In short: I don’t care if it’s Bucky or Stucky stans or the antis or what: you are doing Chris Evans no favors by trying to paint him as some nervous Nelly who would fall apart on a stage or privately at the slightest provocation. I promise you he doesn’t. You also do yourselves no favors by reeeaching so hard and trying to spread ridiculous and easily disproved allegations to somehow, what, villainize RDJ? This is probably the stupidest one I’ve heard yet. You only make yourselves sound like idiots who have no idea how a theatre production works. RDJ and Chris are friends who love, admire and respect each other, and your carping and reaching will not change that. Your fave loves our fave even more than we do, so put that in your pipe and smoke it, antis. 

So, Chris Evans is going on broadway and RDJ posted a tbt to the first Iron Man!(like why would he randomly decide to do that? I don’t get it.) And it was only announced a few weeks ago that both Iron Man and Captain America may be stepping down after Avengers: Infinity War & 4.

I really don’t want Chris to leave the role. I love Sebastian but I don’t want him to be Captain America, I really don’t.

Originally posted by brickhousewench

Originally posted by keep-calm-and-allons-y-whovians

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“You know, 90% of the country believes in ghosts? Less than a third believes in evolution? 35% can correctly identify Homer Simpson and the fictional town which he resides. And less than 1% knows the name Thurgood Marshall. But when you put 12 Americans together in a jury and ask for justice? Something just out of brilliance happens. Often as not, they get it right.”

Films watched in 2015: The Judge (2014), dir. David Dobkin

Thoughts on Spiderman: Homecoming

I’ll put my short, non-spoiler version above the cut for people who haven’t seen it yet: it’s good. It’s really good, head and shoulders above the Amazing duology and it holds its own against the Raimi films more than you would think.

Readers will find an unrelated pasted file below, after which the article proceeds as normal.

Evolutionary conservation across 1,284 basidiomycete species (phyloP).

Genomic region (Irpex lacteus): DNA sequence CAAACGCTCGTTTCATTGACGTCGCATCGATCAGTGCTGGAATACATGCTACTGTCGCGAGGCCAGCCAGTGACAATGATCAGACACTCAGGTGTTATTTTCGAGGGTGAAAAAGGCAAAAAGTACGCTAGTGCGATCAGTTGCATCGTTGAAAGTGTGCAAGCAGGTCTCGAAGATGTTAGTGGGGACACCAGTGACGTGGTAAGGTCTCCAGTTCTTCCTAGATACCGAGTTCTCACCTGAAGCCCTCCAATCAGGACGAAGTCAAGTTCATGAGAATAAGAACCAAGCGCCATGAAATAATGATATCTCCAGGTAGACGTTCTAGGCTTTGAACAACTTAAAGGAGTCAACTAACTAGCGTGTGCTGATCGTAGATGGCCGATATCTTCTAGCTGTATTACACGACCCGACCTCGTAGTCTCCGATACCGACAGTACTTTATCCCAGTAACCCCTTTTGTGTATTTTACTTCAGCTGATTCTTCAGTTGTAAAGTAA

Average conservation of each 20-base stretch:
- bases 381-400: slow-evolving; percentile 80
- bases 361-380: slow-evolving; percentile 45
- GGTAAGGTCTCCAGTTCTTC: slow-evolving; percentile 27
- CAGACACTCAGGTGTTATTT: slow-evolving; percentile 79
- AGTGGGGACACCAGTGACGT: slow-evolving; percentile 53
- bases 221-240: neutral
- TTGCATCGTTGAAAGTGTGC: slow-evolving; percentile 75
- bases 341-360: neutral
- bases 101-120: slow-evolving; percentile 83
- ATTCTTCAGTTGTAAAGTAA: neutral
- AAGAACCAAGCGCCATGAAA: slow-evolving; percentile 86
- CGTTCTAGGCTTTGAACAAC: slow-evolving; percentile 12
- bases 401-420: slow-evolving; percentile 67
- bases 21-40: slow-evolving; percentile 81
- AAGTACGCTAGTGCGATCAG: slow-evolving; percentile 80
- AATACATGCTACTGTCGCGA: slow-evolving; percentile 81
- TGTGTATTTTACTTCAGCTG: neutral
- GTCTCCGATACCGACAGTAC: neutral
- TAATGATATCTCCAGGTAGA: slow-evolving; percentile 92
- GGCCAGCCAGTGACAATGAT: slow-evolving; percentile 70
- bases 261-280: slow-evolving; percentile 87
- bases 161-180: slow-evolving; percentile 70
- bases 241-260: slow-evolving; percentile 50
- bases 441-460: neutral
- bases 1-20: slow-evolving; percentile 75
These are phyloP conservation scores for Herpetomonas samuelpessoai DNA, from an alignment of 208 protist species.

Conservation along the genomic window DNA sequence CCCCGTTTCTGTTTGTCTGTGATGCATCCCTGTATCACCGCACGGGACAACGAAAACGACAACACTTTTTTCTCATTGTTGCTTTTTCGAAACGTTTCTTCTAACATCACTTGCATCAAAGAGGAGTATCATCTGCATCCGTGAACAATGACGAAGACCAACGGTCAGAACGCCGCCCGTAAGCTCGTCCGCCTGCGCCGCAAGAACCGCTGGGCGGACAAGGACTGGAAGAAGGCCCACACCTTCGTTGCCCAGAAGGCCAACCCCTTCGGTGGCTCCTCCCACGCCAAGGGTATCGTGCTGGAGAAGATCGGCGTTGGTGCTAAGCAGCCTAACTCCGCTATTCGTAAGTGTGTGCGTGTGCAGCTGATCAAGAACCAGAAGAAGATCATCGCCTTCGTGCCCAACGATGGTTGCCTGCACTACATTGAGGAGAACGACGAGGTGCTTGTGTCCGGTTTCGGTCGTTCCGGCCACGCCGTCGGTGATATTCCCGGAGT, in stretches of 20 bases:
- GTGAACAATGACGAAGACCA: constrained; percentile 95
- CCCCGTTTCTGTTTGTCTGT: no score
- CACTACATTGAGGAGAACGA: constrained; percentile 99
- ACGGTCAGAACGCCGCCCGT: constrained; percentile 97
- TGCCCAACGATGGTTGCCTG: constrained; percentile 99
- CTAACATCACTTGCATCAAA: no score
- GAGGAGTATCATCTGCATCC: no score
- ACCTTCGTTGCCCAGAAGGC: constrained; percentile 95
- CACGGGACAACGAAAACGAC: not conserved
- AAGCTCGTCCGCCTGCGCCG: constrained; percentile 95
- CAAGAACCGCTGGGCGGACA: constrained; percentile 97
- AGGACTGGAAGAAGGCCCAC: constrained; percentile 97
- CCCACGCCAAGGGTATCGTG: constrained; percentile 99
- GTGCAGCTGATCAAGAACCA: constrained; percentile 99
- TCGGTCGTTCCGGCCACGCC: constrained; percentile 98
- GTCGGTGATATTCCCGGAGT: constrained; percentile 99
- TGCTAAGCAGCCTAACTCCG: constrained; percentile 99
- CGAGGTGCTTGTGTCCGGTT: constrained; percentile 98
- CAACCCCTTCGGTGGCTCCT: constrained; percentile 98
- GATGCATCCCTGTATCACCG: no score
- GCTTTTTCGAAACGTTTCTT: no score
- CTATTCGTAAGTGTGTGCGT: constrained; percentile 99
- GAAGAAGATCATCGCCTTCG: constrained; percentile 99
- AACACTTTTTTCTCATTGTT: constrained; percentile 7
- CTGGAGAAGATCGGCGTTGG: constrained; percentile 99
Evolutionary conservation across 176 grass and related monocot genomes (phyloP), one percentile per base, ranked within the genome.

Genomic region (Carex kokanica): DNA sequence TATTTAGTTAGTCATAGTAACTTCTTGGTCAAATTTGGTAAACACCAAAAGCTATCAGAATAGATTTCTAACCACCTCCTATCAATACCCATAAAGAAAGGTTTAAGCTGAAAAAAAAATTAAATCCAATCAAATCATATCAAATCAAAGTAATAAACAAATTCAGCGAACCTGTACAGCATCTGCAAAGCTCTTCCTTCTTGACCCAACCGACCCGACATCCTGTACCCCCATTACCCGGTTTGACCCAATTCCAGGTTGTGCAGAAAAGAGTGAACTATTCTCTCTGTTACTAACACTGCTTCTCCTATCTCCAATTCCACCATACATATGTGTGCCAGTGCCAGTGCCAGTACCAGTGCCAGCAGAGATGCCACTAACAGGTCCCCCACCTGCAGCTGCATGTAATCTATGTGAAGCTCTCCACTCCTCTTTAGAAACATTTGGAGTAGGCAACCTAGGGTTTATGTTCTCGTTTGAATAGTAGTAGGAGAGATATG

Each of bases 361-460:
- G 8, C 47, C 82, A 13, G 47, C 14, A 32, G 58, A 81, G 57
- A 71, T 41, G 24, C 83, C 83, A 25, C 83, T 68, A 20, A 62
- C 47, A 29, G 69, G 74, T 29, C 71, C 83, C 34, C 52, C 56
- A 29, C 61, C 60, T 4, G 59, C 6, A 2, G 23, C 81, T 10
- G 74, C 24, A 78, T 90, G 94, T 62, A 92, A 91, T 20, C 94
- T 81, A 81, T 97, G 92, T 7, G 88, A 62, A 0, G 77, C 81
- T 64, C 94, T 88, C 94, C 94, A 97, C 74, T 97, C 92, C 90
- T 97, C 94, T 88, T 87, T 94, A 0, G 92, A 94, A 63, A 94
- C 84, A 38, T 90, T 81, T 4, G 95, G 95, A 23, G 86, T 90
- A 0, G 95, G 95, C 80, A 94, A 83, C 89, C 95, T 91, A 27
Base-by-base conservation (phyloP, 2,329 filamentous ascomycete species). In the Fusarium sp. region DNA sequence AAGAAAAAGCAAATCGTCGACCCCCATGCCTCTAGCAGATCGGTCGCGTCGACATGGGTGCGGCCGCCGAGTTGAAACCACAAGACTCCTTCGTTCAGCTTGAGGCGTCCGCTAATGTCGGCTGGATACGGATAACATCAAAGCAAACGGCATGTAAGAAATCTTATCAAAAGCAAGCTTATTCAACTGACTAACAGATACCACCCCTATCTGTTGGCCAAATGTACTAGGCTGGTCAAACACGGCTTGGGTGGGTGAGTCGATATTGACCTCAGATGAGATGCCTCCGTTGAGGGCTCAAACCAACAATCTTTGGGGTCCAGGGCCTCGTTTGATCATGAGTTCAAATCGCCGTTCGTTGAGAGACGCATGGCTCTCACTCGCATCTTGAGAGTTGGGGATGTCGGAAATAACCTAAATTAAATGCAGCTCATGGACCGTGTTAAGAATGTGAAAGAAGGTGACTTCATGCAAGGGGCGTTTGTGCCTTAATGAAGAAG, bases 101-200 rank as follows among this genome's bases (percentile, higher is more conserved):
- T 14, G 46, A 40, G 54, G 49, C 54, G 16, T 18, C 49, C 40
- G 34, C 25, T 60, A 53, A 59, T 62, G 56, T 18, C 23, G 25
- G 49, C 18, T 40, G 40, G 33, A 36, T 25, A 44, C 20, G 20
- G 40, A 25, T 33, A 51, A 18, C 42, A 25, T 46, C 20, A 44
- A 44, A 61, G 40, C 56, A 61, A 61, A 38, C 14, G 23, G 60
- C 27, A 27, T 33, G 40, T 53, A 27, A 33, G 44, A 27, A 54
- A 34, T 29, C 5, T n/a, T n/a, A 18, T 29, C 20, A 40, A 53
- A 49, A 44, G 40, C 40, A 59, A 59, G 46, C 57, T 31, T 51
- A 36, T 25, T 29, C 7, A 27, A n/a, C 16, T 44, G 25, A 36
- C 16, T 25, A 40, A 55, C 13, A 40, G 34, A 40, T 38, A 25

Specifically, it has two major strengths: first, as many people have noted, Tom Holland’s Spiderman feels like a real teenager way more than either Andrew Garfield or Tobey Macguire did - in part because the movie makes the most of out its science high school setting by giving Holland a secondary cast of other teens to bounce off of, and by making the conflict between his superhero life and his regular life being about high school things generally (making Lego Death Stars, Academic Decathalon meets, detention) instead of just about his romantic relationships. 

Second, as other people have noted, Spiderman: Homecoming feels way more New York  (more of a neighborhood Spiderman, you could say) than previous Spiderman movies. The Amazing movies’ idea of New York was some abstracted Times Square theme park, and with the best will in the world, even the Raimi films portrayed an extremely white New York that didn’t go beyond Midtown canyons and various landmarks. But Homecoming felt like Queens, from the multicultural student body at Midtown Science to Spiderman and the Prowler (you were great, Donald Glover!) arguing over which bodegas have the best sandwiches, to the jokes about how the outer boroughs aren’t well-stocked with tall buildings to web-swing off of, to Spiderman’s interactions with neighborhood locals who get pissed when would-be superheroes web their hands to their cars or repay subway directions with churros.